Travel through time in a land of legends
written and photographed by Adam Thorn Smith
Outdoorsy Portlanders love to say “every environment is an hour away!” But, what if we went farther? What if we went … all the way? There is a place in our state—an inexplicable convolution of time and rock—where a river spills like mercury through the heart of an ancient supervolcano. Hot springs still steam with hidden heat. Relics lie lost in caves. Legends are born and die here, some never told.
Oregon’s loneliest corner and most remote region, the extreme southeast, is seven hours and 400 miles from Portland. To most imaginations, southern Malheur County must be a bland expanse of tumbleweed and juniper, the rare hare or coyote, somewhere past Steens Mountain. In truth, earth-bending natural wonders and geologic monoliths abound. People who venture here, by luck or lack thereof, are as unusual as the place itself.
Sixteen million years ago, the Yellowstone hotspot was here, erupting endlessly. Massive upwellings of ash and magma built the bedrock—each layer recording its composition like tree rings—now exposed to modern science in the canyon cliffs and eroding silt stacks that tower around every turn. Add eons of tectonics, volcanism, inland seas, ice ages, earthquakes, floods and landslides, and you have an ever-changing world of rock so twisted and complex it often hides its own history. Through these formations, the Owyhee River runs—a highly coveted journey in the diaries of whitewater enthusiasts. And naturalists. And historians. And Oregonians. I was thrilled.
It was early April. Nevada and Idaho snowmelt made the river bulge to requisite rafting levels—a brief window each spring—for the 65-mile trip, from the put-in at Rome to Leslie Gulch.
Seated backward on the bow, camera in hand, I marveled at the pale pillar-like precipices—the same chalky columns that reminded settlers of the Colosseum, inspiring the town’s name—as we slowly floated by. I was traveling with Oregon River Experiences, a professional outfitter for four decades, on its first Owyhee trip of 2019.
Day one, midway, our rubber fleet eddied out on a sandy beach. The eight of us disembarked the six boats—
four oared gear rafts, a cataraft and inflatable kayak. We took our first steps inside Owyhee Canyon, with five exhilarating days of rapids, hikes and hot springs ahead. Turning slowly, we gawked at the rock walls, booties sloshing but warm in our wetsuits, and loosened our personal floatation devices. Six million years of geology began here, passing at 100,000 years per river mile.
“Lunch time!” called out Ted Browning, ORE’s senior guide. In a blink, he and the crew readied a tabletop spread of turkey wraps, veggies, chips and cookies.
As we ate, I asked the older couple—fellow Owyhee rookies—why they chose this expedition. “We’ve been dreaming of an Owyhee trip for decades,” they said, raising my interest. I soon learned they were whitewater masters, with a hundred river runs for every wrinkle. “We could’ve outfitted ourselves, but it’s so remote, we decided to go commercial. Plus, we’re old,” they said, justifying the luxury. The other party members included three younger guides and a company friend, each as interesting as the next.
Throughout history, humans here are few and far between, often as mysterious as the landscape. Since time immemorial, nomadic Paiute Indians lived here, leaving behind prehistoric art, arrowheads and artifacts. In 1820, three scouts for the Northwest Fur Company were mysteriously murdered here. They were from Hawaii, and their demise dubbed the river, as originally spelled. Sacagawea’s son, Jean-Baptiste Charbonneau, an infant with Lewis & Clark in 1805, returned sixty years later only to perish from pneumonia after crossing the frigid Owyhee. He was among hordes of fortune hunters who came for gold and silver in the 1860s. Eventually, newcomers and natives clashed in the Snake War, 1864 to1868, leaving hundreds dead or sent to reservations. As mines went dry, cattle ranchers replaced prospectors, including Basque sheepherders from northern Spain whose imprint is still visible in the pelota courts of nearby Jordan Valley. And with livestock came the rustlers—gunslinging outlaws with camps and corrals cleverly hidden in the sagebrush and wheatgrass gullies—who knew every secret spring, cavern, and river ford in “Oregon’s Grand Canyon.”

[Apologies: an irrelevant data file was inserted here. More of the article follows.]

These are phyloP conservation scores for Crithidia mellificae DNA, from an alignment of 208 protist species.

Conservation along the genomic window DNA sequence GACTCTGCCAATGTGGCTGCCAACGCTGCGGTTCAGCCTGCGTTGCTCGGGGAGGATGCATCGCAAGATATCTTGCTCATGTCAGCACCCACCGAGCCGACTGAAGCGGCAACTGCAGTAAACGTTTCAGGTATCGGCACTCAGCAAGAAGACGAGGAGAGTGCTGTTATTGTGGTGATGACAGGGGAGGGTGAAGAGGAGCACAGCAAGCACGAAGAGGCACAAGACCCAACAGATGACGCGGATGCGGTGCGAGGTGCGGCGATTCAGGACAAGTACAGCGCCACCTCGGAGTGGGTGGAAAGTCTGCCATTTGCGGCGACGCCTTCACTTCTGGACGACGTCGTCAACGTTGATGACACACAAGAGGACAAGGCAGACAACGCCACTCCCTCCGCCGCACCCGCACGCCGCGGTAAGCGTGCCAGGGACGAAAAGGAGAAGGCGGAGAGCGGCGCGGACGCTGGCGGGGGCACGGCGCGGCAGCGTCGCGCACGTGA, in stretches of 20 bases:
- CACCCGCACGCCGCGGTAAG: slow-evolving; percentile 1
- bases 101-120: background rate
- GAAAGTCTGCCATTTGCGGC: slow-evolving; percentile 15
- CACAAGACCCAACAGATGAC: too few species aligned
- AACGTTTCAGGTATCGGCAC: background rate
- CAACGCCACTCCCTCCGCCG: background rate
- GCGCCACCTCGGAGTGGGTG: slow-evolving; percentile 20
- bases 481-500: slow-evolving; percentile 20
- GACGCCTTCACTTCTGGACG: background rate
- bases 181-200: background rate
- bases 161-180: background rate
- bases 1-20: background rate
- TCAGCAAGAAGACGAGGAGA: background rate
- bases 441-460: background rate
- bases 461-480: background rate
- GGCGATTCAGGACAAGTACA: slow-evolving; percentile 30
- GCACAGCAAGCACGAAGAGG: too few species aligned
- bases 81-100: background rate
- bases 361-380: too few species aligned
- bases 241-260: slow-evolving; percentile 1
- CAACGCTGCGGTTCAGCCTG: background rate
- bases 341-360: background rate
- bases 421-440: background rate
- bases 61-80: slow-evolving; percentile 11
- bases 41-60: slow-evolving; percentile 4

We floated on, oars churning the turbid water, reading the water ahead. Each day we bashed big waves too, sections such as Bullseye, Squeeze, and Whistling Bird—exciting Class III-IV rapids. Midday, we stopped for land adventures: searching the sediment slots of Lambert Rocks, finding a rustler’s hideout in Iron Point, pondering a boulder field of Stone Age petroglyphs, and always scanning for bighorn, antelope, bobcat or cougar.
Then, we’d paddle on, until the next campsite appeared under marvelous new walls. Afternoons, we might hike a ridge, explore a cave, listen for meadowlarks on a wildflower walk, or just unfold a chair with a pair of binoculars, a good book or banjo. At dusk, we enjoyed delicious hot dinners, desserts and drinks around a flickering fire, telling stories and stargazing. At dawn, the feast would repeat, with coffee and breakfast before another glorious day of whitewater rafting.
Late one night, just before moonrise, I slipped from camp and eased into a thermal pool, laying back to look at the stars, waiting for the lunar beams to dance with the ancient rock—above my misty bath, by a river, in a volcano. Once risen, the full moon looked like a marble rolling down the clifftop.
As I soaked, I tried to soak it all in, because nowhere else in Oregon, or on Earth, is the world quite like this.